Summary

Sibling abuse occurs more often than is reported and can cause serious ongoing psychological damage. Counselors can play an instrumental role in helping their clients acknowledge and put a stop to sibling abuse. Utilizing the five-step plan discussed here is one way for counselors to assess and intervene on behalf of child and adolescent clients who are experiencing sibling abuse.

In addition, counselors have the ability to increase awareness about the topic of sibling abuse in their communities and schools. We can educate those around us about sibling abuse, collaborate with others in the mental health and social services fields to better define what constitutes sibling abuse, and advocate for state and federal laws to protect children from sibling abuse.

There are several excellent resources for counselors and parents who want to learn more about ways to address and intervene with sibling abuse. I have listed a few of them here.

  • Sibling Abuse Trauma: Assessment and Intervention Strategies for Children, Families and Adults by John V. Caffaro and Allison Conn-Caffaro (1998)
  • Sibling Aggression: Assessment and Treatment by Jonathan Caspi (2012)
  • Sibling Abuse: Hidden Physical, Emotional, and Sexual Trauma by Vernon R. Wiehe (1997)
  • What Parents Need to Know About Sibling Abuse: Breaking the Cycle of Violence by Vernon R. Wiehe (2002)

 

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Knowledge Share articles are developed from sessions presented at American Counseling Association conferences.

Diane M. Stutey is an assistant professor of counseling and counseling psychology in the School of Applied Health and Education Psychology in the College of Education at Oklahoma State University. She is a registered play therapist supervisor, licensed professional counselor, licensed school counselor and national certified counselor. Contact her at diane.stutey@okstate.edu

Letters to the editor: ct@counseling.org

 

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Opinions expressed and statements made in articles appearing on CT Online should not be assumed to represent the opinions of the editors or policies of the American Counseling Association.

Fostering a brighter future

By Bethany Bray February 23, 2017

In fall 2015, there were 427,910 youths in foster care, according to the most recent statistics available from the U.S. Department of Health and Human Services, marking the third consecutive year that this number has increased nationwide. Of those youths, 61 percent were removed from a home because of neglect and 32 percent were removed because of a parent’s drug use.

Given those statistics, it’s not surprising that many of the youths in foster care have trauma histories, but the process of being removed from a caregiver is traumatic for a child in and of itself, says Evette Horton, a clinical faculty member at UNC Horizons, a substance abuse treatment program for pregnant women, mothers and their children at the University of North Carolina School of Medicine in Chapel Hill. “Any kind of separation from your primary caregiver is considered trauma, no matter what the age of the child,” says Horton, a licensed professional counselor supervisor (LPCS), registered play therapy supervisor and American Counseling Association member.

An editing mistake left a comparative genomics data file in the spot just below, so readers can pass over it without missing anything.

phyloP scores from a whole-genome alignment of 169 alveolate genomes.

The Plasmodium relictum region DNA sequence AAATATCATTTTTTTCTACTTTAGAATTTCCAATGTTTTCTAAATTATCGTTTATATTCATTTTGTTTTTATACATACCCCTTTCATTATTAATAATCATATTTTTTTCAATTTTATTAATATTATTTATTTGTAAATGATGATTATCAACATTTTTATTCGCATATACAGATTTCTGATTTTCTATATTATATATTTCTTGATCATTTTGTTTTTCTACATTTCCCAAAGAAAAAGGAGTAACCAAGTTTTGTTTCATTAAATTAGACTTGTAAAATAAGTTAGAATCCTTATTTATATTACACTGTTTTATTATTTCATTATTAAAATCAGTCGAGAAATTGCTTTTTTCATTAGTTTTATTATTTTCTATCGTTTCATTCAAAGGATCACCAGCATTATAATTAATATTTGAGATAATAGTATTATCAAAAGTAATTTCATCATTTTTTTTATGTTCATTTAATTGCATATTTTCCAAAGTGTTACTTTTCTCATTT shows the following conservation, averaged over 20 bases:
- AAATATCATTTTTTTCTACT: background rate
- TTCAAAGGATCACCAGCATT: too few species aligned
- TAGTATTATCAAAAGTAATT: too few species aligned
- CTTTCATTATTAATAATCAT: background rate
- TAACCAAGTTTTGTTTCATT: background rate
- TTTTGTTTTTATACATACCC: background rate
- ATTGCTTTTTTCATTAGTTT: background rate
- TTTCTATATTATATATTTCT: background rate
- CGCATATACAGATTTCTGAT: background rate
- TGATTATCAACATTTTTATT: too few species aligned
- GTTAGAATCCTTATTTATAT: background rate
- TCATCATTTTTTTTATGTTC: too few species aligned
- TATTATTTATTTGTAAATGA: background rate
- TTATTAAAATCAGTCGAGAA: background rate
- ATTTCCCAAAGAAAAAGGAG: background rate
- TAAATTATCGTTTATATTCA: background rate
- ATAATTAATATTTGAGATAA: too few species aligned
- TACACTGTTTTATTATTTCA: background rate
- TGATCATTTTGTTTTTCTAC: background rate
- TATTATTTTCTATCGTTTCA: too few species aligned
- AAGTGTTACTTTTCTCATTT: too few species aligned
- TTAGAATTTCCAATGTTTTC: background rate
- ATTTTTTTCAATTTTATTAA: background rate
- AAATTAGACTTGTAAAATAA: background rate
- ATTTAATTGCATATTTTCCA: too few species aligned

For youths in foster care, attachment and trust issues, stubbornness, defiance and a host of other behavioral problems are often a result of the trauma they experienced in — and associated with the removal from — their biological homes. “The best foster families don’t take the child’s behaviors personally or as any kind of statement about them or their parenting. The kids are just coming in with what they know,” Horton says. “The best foster parents I’ve ever worked with understand that what the child does, it’s not about them [the foster parents]. The best foster families understand that [the child] is coming in with skills that they’ve developed to survive.”

Stephanie Eberts, an assistant professor of professional practice at Louisiana State University, agrees that addressing trauma should always be on the minds of counselors who work with children and families in the foster care system. “The behaviors that [these children] are showing, a lot of them make [the child] very unlikable. If we as adults can see past that, we can help the children. If we can’t, then we sometimes perpetuate the cycle they’ve been caught up in,” says Eberts, an ACA member with a background in school counseling. “It’s really important for us as counselors to help these children heal from that break they’ve had from their caregivers, the trauma they’ve experienced and the break in attachment.”